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How to Building a Pool Deck Around an Above Ground Pool
Monday, January 24, 2022
Building a deck around an above-ground pool is a great way to enhance the look and functionality of your backyard. Not only does it provide a convenient place to enter and exit the pool. In addition, it also adds valuable outdoor living space for relaxation, entertaining, and enjoying the summer sun. While building a pool deck may seem like a daunting task, it can be accomplished with the right tools, materials, and a bit of planning.
As a more comfortable transition from the yard to the pool, composite decks provide a place to sit and relax along the poolside. When you build a deck around your pool, this adds value, appeal, and functionality to your entertainment investment. When you’re done building your new pool deck, you can dine or sunbathe poolside. This article will take you through information about pool decks and how to build a composite deck around your pool.
Table of Contents
Things to keep in mind when building pool decks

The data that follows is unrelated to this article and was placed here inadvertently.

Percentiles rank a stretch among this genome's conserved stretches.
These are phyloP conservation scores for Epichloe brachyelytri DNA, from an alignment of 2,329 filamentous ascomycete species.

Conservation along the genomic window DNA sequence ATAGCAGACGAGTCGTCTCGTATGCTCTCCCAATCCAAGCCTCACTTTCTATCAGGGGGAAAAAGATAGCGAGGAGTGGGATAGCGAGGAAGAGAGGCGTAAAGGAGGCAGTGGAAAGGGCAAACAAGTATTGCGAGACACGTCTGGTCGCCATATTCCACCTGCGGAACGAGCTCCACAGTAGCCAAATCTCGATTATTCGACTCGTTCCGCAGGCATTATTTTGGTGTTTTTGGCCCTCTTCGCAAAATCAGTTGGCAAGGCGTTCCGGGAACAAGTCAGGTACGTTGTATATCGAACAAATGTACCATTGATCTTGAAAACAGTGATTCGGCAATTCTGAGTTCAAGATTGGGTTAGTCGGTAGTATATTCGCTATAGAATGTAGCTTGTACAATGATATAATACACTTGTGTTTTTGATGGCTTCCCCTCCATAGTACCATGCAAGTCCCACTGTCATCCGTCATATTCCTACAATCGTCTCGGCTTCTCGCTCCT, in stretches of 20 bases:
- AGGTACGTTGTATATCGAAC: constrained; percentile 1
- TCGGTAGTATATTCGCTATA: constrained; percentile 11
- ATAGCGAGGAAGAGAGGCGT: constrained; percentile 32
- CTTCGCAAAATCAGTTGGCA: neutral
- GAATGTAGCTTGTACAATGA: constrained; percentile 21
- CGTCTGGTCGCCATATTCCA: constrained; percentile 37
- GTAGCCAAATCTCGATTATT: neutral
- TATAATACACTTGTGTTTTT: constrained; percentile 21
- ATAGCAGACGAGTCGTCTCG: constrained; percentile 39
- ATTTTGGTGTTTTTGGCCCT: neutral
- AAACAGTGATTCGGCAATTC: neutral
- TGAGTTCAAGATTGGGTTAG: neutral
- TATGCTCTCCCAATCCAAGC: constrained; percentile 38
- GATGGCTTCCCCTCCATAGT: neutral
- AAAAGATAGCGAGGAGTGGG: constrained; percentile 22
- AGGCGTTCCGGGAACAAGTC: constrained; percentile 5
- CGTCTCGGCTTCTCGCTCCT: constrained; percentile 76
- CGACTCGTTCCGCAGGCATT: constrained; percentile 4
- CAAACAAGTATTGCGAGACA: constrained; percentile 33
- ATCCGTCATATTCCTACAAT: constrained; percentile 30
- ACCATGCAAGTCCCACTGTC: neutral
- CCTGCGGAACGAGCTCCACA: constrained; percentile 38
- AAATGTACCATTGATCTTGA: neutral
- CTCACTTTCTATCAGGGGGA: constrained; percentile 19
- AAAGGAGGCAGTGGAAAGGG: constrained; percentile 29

Beware of bare feet
Walking barefoot and potentially coming into contact with other exposed skin is one of the factors to consider when building a pool deck. For this reason, the surface of the pool deck needs to be protected from debris and protected from the hot sun. Avoid physical damage to people.
Composite deck boards are the ideal choice for pool decking. Because composite decking will not chip and can be secured with hidden fasteners. This prevents exposed screws from causing harm to people and also improves the aesthetics of the pool deck.
In addition, composite decking is available in a variety of colors. The lighter colors will stay cooler and not get hot due to sun exposure. Therefore, composite decking is beneficial to people playing or sunbathing on most pool decks.
Water and Moisture Resistant
Natural wood is usually the first choice for outdoor decks because it is affordable and easy to buy. But as a pool deck, traditional wood decking is not so suitable. In addition to the possibility of cracking the deck to cause harm to humans. Wood decking does not have good moisture resistance. Using wood decking as a pool deck not only takes a lot of time to maintain each year but also raises the cost of subsequent maintenance.
In contrast, composite decking has advantages that wood decking does not. It is especially useful for building pool decks. In addition to having the look and feel of natural wood, composite decking has the look and feel of natural wood. The excellent water and moisture resistance make it virtually maintenance-free. Not only does it allow you to spend time maintaining your deck and enjoying it. And it also reduces subsequent maintenance costs. What a worry-free composite deck!